Brussels (Brussels Morning) This week, the European Parliament’s agenda features debates and votes on the EU’s response to COVID-19, a summit with Western Balkans’ nations on their use of EU funds for redressing the pandemic and post-COVID 19 EU accession plans, plus proposals to strengthen the European Centre for Disease Prevention and Control (ECDC). MEPs are set to vote on the use of artificial intelligence (AI) in criminal law, and to debate the status of the the Common Agricultural Policy (CAP). They will also hold three public hearings to evaluate the current resilience of the Eurozone and banks.
EU response to COVID-19
On Monday, members of the Environment and Public Health Committee (ENVI) question European Commission Vice-President, Margaritis Schinas, on the recent evaluation of the EU’s response to the pandemic. They will ask about shortcomings identified in pandemic preparedness and planning. The session follows up on a Commission communication published on 15 June that highlighted initial lessons learned from the onset of the pandemic and about how to anticipate and prepare responses to future health emergencies.
EU leaders remain vigilant about the spread of COVID-19 variants across the Union, with various regions applying more restrictive local measures. As of 1 July, the EU will start recognising vaccine certificates issued by member states.
Also on Monday, EP President David Sassoli will meet with representatives from the Western Balkans to review how they are implementing EU funds to tackle the pandemic. Sassoli will receive delegates from the parliaments of Albania, Bosnia and Herzegovina, Kosovo, Montenegro, North Macedonia and Serbia to discuss the role their governments should play in the context of a post-COVID-19 EU enlargement.
Reacting to the pandemic’s impact in the EU, the ENVI Committee is to vote on Tuesday on a proposal to boost the mandate of the ECDC. The aim is to equip the EU agency so that it can better support the Commission and EU member states in areas such as epidemiological surveillance, preparedness and response planning.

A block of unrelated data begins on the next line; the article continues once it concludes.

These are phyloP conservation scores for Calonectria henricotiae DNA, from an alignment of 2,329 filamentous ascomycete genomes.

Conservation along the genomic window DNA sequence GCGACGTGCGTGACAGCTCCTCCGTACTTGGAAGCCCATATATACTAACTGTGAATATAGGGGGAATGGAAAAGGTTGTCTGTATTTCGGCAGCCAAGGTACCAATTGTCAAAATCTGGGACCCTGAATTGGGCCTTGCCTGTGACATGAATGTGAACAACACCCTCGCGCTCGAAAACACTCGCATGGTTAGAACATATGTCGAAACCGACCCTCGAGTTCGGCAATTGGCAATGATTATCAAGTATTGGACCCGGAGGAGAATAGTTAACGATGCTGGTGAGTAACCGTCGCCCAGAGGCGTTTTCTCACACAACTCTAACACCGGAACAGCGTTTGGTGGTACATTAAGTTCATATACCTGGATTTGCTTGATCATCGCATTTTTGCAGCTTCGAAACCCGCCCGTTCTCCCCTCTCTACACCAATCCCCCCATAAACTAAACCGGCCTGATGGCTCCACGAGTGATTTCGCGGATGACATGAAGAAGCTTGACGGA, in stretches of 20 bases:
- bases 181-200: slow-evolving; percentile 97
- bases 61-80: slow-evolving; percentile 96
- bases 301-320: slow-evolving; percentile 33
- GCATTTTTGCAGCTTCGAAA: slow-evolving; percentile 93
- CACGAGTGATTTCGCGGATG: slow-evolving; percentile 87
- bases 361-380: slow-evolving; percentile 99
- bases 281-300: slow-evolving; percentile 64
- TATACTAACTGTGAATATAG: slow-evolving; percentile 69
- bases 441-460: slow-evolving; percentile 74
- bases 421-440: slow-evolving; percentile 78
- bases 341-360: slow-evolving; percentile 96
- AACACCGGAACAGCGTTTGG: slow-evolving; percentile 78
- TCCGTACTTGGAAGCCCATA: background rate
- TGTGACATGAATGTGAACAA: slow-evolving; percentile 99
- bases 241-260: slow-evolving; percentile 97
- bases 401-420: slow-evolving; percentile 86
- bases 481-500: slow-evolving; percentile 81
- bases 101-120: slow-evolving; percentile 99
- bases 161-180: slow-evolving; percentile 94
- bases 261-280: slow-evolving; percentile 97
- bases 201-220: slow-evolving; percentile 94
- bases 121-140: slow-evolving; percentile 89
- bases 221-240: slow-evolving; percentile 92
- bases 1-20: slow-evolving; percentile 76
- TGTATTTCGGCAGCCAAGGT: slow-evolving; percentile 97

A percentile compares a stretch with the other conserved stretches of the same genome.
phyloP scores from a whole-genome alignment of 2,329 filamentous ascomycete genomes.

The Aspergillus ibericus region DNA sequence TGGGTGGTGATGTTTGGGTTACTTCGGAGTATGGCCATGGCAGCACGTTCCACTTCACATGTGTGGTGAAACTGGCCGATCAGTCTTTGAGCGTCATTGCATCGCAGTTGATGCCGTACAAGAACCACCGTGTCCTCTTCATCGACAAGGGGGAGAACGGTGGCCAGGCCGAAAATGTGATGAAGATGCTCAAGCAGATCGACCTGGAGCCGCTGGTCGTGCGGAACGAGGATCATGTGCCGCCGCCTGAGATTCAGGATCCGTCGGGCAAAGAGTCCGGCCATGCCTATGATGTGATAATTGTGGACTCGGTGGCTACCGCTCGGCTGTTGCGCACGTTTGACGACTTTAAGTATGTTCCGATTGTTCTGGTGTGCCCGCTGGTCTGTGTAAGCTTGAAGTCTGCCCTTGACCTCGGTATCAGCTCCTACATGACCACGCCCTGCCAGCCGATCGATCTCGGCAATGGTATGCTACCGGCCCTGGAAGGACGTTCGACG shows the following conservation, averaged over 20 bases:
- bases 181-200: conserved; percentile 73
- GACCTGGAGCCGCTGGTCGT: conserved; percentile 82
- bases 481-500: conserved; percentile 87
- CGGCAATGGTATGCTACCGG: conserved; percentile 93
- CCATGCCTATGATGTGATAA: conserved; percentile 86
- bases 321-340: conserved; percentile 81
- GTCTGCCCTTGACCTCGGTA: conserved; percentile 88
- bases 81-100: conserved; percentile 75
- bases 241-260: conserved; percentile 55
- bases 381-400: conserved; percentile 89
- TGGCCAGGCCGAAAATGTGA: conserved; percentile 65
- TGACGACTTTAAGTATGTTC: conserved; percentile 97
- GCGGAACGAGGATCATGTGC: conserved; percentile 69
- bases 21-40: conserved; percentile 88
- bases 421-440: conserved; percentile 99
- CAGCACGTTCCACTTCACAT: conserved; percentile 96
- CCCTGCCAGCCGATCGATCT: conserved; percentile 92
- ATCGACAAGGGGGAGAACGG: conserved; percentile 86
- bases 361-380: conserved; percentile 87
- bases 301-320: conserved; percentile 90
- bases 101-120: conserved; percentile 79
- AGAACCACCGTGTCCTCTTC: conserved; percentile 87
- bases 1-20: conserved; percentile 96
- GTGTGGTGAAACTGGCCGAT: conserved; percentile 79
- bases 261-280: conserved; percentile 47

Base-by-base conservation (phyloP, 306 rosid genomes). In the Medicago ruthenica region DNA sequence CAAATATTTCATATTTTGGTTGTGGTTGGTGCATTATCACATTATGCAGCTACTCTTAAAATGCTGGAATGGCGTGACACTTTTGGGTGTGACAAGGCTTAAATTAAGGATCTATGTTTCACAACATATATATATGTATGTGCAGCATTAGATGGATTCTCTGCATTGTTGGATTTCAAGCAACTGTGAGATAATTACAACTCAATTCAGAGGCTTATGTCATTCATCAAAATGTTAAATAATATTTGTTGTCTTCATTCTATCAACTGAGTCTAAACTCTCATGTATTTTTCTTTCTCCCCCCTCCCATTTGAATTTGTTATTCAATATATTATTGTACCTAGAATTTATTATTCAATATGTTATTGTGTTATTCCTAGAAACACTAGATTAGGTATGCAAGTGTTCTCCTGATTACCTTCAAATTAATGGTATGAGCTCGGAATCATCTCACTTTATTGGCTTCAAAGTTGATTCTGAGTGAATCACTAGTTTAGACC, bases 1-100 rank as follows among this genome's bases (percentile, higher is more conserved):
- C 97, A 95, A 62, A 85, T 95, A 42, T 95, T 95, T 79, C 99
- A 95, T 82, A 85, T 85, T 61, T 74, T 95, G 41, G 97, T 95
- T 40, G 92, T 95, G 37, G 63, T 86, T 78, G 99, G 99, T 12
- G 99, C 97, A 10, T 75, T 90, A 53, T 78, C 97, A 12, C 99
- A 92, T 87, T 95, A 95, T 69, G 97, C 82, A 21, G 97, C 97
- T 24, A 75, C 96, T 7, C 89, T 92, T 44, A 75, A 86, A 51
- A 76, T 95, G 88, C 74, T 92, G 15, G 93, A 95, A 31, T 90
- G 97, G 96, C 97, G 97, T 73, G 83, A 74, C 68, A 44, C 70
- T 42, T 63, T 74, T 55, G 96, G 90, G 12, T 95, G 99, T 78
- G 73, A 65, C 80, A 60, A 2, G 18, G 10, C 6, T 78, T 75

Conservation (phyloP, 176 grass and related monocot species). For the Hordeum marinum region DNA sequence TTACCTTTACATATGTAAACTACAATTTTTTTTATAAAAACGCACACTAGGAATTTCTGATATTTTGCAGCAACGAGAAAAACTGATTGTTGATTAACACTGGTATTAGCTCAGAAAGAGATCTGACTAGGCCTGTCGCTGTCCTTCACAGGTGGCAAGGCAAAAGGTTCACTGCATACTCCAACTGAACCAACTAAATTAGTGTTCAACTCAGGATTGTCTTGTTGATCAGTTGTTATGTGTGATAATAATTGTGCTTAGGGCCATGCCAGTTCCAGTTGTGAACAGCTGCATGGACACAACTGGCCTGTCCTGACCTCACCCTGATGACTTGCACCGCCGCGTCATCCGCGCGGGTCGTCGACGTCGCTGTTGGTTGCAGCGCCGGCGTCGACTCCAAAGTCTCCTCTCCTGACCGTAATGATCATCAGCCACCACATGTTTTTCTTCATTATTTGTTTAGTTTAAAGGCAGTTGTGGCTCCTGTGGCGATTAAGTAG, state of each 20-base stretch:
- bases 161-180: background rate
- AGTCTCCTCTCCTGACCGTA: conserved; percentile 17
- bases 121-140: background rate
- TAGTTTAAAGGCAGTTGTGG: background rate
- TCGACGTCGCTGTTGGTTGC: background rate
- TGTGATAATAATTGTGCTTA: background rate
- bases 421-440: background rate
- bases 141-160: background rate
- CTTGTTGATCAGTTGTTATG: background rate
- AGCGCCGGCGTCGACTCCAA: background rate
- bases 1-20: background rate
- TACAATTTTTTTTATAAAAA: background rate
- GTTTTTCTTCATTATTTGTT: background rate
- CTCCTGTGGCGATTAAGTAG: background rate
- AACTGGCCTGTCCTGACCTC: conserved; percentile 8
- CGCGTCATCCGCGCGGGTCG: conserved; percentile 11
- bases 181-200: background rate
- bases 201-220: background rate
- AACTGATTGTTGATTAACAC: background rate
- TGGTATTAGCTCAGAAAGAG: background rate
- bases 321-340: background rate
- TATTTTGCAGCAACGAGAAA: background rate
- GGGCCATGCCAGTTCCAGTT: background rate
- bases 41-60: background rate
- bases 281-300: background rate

The agency will benefit from increased support on the reporting side and in terms of its ability to conduct audits. Its capacity to mobilise and deploy the EU Health Task Force is to be strengthened, one aspect being the proposed development of a network of EU reference laboratories.
AI in criminal law
As AI becomes more prevalent in the field of law enforcement, the Civil Liberties Committee is to vote on a draft resolution on Tuesday that will instruct it to respect principles such as non-discrimination, while making clear that, when it comes to final decision-making, it is people who must be in charge. The draft also calls for a ban on the use of facial recognition technology in law enforcement, and demands that algorithms be transparent and comprehensible to citizens.
On Thursday, the Agriculture Committee will review the status of ongoing negotiations dealing with the CAP. This follows the deal reached between the Parliament and the Council last week to make a total of 270 billion euro available until 2027. The aim is to address farmers’ interests while respecting the EU’s goals for the European Green Deal. EP Greens have been critical of the CAP’s shortcomings in addressing environmental concerns.
Towards the end of the week, MEPs will question representatives of banking institutions to assess the state of Eurozone economy. On Thursday, the Economic and Monetary Affairs Committee will hold three separate public hearings with ECB’s President Christine Lagarde, ECB Supervisory Board Chair, Andrea Enria, and the Chairperson of the Single Resolution Board, Elke König. Issues likely to be raised include the risk of mass insolvencies once capital for pandemic support has been withdrawn. MEPs will also assess the credit risk in the context of the COVID-19 crisis, overall bankng resilience, plus a review of the crisis management and deposit insurance framework.